(un)Just Sustainabilities online Exhibit

This online exhibit for Professor Heather Bedi’s Environmental and Social Justice class allows Dickinson College students to reflect on environmental injustices and demographic trends in their neighborhood, town, city, or state. In defining just sustainabilities, Agyeman et al. (2003) argue that social and economic inequalities across place exacerbate environmental injustices. They advocate for human equality to be central in sustainability efforts. Students explore (un) just sustainabilities in their place through a paper and a publicly exhibited zero-waste visual or audio project.

The Impacts of Water Pollution in Syracuse on the Onondaga Nation Reservation

Environmental and health disparities in Syracuse

Water pollution in Syracuse has particularly affected the Onondaga Nation Reservation, Southside, and Near Northeast. Click the image for the link to the story map.

Syracuse, the fifth-largest city in the state of New York, is one of the places that experience a high level of water pollution and associated health issues of the residents. The city’s watershed including Onondaga Lake has been heavily polluted with chemicals including mercury due to household sewage and industrial wastewater since the beginning of the 20th century (Rowell et al., 2015). The water degradation in Onondaga watershed particularly affected the Onondaga Nation Reservation located south of the city of Syracuse where half of the population is Native American. The Onondaga tribe, traditionally relying on Onondaga Lake and waterscape for food sources was significantly affected by sediment runoff as a result of the salt brine mining (Perreault et al. 2012). Silt and sediment accumulation affected the aquatic ecosystem and fish migration, as well as human health with several different pathogenic microorganisms (Huang et al., 2018). Additionally, certain chemicals contained in the water stream such as mercury and other hazardous materials can accumulate in the eutrophic lake, affecting people through the food web and other pathways (Todorova et al., 2009). To eliminate the social injustice within the community, the environmental health disparities and other associated issues in Syracuse must be addressed to ensure the social needs and welfare as well as the equal social opportunity of the local community (Agyeman et al., 2016). The indigenous and native perspectives on land ownership and the environment must be also taken into account (Manno et al., 2013).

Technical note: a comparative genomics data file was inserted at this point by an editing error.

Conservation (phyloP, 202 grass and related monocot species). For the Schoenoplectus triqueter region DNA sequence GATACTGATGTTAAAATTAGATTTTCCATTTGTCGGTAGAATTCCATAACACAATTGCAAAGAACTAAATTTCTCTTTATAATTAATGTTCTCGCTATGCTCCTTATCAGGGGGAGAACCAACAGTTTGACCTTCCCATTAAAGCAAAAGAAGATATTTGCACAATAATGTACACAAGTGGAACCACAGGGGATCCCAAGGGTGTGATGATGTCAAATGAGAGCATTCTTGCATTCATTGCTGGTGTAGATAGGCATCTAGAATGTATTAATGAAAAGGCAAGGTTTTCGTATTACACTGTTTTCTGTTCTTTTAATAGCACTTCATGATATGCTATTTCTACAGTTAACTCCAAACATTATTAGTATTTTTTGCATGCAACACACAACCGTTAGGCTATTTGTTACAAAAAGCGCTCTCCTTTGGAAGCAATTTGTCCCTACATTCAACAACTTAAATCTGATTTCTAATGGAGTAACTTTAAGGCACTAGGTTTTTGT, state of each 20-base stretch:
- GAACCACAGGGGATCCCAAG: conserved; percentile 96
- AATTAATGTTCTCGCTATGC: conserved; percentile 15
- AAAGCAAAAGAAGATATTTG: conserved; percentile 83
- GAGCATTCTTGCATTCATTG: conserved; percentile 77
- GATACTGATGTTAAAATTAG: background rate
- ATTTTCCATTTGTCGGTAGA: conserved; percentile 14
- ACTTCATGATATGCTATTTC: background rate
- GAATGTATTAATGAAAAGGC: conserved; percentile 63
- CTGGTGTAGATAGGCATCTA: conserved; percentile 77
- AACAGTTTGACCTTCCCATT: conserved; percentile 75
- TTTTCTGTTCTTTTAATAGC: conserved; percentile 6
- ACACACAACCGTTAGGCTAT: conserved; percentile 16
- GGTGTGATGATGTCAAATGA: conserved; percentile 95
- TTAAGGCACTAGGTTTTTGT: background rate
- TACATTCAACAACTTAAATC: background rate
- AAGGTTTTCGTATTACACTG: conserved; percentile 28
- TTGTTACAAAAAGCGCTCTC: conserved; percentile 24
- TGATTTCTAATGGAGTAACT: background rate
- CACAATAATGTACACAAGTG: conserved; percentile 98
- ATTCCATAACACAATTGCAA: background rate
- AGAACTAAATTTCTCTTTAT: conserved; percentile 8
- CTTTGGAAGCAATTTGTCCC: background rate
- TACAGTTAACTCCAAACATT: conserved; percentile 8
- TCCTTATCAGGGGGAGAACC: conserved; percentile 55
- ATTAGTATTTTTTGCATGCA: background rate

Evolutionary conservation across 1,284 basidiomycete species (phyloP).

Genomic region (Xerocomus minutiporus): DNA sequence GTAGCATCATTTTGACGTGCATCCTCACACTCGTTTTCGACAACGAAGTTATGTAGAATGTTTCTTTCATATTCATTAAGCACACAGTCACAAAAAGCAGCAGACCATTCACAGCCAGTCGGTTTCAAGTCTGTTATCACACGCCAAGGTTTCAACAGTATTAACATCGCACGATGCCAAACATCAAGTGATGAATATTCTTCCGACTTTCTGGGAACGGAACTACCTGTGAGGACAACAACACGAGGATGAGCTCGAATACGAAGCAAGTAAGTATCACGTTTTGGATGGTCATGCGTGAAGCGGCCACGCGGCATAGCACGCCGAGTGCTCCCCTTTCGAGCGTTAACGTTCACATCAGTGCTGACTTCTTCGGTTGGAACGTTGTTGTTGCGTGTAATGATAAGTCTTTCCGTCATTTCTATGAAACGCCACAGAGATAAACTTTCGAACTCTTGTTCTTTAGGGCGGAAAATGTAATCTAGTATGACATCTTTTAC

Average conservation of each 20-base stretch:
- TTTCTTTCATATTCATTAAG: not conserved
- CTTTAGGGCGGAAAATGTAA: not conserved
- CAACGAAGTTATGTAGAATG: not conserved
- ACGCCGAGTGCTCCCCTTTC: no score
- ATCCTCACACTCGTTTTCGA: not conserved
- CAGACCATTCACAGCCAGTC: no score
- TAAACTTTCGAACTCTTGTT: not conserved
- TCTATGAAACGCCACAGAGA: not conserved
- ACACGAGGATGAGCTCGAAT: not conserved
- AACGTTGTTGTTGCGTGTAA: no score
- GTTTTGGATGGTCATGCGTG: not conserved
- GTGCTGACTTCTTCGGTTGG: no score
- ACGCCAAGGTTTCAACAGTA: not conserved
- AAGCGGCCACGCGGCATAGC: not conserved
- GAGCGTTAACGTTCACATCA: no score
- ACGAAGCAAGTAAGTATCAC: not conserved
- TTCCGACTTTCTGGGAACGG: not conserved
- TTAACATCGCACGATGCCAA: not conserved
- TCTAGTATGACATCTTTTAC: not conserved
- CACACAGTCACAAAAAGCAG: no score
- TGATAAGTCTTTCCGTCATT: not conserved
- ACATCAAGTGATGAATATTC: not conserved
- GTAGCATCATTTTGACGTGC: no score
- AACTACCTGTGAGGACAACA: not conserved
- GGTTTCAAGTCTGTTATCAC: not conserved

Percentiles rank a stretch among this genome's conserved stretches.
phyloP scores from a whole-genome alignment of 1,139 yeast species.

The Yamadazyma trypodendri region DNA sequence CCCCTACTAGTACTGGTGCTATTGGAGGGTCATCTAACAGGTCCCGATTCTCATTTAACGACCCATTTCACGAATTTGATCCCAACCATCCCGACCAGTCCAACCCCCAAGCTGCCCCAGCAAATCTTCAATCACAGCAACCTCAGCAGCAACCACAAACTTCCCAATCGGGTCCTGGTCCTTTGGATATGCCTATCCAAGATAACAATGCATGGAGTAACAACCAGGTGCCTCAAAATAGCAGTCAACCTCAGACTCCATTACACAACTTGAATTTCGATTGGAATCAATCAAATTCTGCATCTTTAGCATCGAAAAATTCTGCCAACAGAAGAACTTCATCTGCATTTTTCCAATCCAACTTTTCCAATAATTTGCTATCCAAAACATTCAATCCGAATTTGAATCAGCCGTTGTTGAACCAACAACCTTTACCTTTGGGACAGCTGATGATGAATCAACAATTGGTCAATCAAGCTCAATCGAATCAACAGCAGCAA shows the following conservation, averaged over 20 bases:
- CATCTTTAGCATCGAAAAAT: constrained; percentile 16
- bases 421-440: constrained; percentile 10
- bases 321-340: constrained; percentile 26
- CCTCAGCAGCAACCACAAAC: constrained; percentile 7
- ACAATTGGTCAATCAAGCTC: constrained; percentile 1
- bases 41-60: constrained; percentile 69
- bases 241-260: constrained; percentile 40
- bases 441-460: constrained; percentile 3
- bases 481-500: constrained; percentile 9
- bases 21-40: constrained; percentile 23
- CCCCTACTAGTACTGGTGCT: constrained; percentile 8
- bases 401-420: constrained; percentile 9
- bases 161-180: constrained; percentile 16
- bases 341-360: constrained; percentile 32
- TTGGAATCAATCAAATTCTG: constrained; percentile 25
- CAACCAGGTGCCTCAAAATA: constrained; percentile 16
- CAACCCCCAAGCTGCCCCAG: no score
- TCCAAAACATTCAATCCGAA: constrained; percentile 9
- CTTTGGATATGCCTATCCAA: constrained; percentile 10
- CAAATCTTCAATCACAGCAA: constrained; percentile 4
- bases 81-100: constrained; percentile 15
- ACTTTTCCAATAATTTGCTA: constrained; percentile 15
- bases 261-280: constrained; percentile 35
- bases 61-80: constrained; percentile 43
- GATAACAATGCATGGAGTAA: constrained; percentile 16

I made a story map that will briefly walk you through the story of water pollution and its specific impacts on the Onondaga Nation Reservation. The story map contains several maps and images to help you better understand the environmental disparities present in the Syracuse area. To access the story map, click the link below or the image in the post.

Story Map: https://arcg.is/14CHDX

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